The 4 Biggest Conspiracy Theories Surrounding Michael Jordan

Michael Jordan was such a huge brand for the NBA that we still talk about him, now an owner of the Charlotte Hornets, nearly 15 years after he last took off an NBA basketball jersey. As the years go by, his legend grows among new and young fans of the game. But there are still whispers about some of the things that happened during his career.

What about the gambling debts? The first retirement that seemingly came out of nowhere, walking away from the game in his prime? The way the Bulls’ franchise suffered after he left the team for good? Here are the four biggest conspiracy theories involving Michael Jordan’s playing career.

4. Jordan kept free agents away from the Bulls

NBA: 4 Biggest Conspiracy Theories Surrounding Michael Jordan

Michael Jordan confers with an official during a game against the Atlanta Hawks | Jonathan Daniel /Getty Images

It’s no secret that Jordan hated Bulls general manager Jerry Krause. He battled with Krause verbally, both in private and around the team, and berated Krause for his poor social skills and weight problem. Krause resented Jordan, a player he inherited when he became the GM, because of his belief that it was with the players he put around Jordan that the team won championships, not that Jordan had somehow done it in spite of those around him.

So Krause was thrilled with the opportunity to blow up the team and build a new champion when Jordan walked away following the team winning their sixth championship in 1998. After two years collecting assets via trade and by drafting high, Krause had built up cap space to go after the final pieces: star free agents. But according to Sam Smith of ESPN, Jordan would have his hand in keeping players away from the Bulls even after he was long gone.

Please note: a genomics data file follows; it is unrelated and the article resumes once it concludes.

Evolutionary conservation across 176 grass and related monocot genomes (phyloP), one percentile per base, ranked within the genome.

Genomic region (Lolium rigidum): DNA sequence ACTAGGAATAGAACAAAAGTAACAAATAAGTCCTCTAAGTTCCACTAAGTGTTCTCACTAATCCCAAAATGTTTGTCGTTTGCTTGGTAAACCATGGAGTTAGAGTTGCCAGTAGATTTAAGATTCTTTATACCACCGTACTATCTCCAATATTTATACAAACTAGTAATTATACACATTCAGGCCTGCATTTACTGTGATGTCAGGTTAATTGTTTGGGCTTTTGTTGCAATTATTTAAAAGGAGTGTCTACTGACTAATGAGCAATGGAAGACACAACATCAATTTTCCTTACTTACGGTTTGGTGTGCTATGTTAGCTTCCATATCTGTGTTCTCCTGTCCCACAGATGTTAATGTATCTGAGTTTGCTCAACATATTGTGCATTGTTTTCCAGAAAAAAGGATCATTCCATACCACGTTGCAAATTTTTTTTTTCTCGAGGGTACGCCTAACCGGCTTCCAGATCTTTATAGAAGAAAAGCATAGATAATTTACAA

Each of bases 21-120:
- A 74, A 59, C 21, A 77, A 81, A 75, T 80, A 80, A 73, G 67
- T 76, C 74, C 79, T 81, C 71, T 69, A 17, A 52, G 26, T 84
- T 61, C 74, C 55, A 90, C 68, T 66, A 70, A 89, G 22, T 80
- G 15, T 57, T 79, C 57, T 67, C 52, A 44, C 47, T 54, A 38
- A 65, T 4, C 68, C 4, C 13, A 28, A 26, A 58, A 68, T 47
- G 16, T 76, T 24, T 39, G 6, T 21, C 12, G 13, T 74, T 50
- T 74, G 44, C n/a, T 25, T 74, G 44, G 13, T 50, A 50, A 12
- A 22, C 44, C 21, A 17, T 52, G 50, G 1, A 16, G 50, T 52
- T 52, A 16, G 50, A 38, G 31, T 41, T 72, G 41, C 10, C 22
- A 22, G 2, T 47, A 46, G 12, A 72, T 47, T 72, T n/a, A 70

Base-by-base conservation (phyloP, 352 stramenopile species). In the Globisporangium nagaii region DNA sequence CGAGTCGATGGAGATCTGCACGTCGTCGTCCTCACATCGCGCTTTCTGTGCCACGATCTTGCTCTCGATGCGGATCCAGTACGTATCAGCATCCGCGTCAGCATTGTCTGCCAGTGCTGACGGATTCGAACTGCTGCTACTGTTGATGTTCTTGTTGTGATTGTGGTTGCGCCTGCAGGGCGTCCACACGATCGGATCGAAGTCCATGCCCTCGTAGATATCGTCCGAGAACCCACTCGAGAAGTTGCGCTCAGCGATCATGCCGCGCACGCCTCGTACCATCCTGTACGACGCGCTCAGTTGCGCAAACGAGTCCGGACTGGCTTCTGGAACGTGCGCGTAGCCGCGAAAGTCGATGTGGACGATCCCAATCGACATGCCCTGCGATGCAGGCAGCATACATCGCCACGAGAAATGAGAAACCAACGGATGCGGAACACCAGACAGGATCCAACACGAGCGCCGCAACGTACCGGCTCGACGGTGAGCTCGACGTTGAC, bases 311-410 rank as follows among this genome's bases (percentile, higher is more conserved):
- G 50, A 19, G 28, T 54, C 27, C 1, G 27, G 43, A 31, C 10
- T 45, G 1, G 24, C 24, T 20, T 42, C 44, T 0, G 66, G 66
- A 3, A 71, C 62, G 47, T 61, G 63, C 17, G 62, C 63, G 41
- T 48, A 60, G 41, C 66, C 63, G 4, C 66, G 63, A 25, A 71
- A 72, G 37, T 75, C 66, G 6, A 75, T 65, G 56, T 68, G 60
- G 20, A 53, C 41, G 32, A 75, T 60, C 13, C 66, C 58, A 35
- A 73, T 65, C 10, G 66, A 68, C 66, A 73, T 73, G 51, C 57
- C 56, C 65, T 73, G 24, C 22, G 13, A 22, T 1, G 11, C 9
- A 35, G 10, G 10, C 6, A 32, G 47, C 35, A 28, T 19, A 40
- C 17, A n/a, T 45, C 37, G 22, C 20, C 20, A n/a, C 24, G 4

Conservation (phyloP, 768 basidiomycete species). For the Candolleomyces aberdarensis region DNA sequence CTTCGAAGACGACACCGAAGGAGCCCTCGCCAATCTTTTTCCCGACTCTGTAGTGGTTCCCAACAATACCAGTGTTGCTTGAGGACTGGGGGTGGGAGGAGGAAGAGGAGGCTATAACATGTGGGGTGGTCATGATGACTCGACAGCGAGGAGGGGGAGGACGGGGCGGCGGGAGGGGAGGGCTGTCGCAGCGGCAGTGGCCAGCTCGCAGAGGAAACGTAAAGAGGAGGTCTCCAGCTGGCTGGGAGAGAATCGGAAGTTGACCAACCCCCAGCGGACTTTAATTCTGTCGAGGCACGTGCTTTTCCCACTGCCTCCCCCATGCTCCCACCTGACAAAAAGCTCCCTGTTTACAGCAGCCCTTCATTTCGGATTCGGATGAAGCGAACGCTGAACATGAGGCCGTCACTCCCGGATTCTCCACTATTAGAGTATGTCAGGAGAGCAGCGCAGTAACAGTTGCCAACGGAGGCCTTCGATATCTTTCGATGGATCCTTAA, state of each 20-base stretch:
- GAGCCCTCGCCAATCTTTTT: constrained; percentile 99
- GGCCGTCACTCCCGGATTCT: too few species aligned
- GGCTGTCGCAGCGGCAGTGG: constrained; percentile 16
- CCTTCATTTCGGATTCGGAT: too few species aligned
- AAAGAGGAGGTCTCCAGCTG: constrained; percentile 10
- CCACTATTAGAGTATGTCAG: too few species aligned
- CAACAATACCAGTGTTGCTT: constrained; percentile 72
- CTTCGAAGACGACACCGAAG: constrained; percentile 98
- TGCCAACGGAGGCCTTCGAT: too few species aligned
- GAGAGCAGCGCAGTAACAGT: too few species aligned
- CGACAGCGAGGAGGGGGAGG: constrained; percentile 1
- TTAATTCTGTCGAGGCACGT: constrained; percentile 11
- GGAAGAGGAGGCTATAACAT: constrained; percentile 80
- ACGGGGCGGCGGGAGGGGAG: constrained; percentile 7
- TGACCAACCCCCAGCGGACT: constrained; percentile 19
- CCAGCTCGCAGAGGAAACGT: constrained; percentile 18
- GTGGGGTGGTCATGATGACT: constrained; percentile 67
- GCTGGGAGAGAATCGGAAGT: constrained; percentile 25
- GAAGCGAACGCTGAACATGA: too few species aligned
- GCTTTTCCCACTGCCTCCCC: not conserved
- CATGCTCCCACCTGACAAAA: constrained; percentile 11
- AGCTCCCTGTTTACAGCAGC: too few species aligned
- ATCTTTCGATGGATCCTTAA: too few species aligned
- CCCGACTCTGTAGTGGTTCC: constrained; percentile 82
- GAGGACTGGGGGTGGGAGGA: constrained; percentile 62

The Bulls had long felt their problems were worsened by Jordan, who’d openly condemned Krause for years. The Bulls believed Jordan drove away prospective free agents. They wanted to open the door to a return to former Bulls, but it was impossible with Krause.

With Tim Duncan, Grant Hill, Tracy McGrady, and Eddie Jones available in the summer of 2000, it looked promising for a team with several good, young players to land at least one of them. But Duncan went back to San Antonio, and Hill and McGrady both signed with the Orlando Magic. Jones committed to sign with Chicago, only to suddenly default on the deal and sign with the Miami Heat.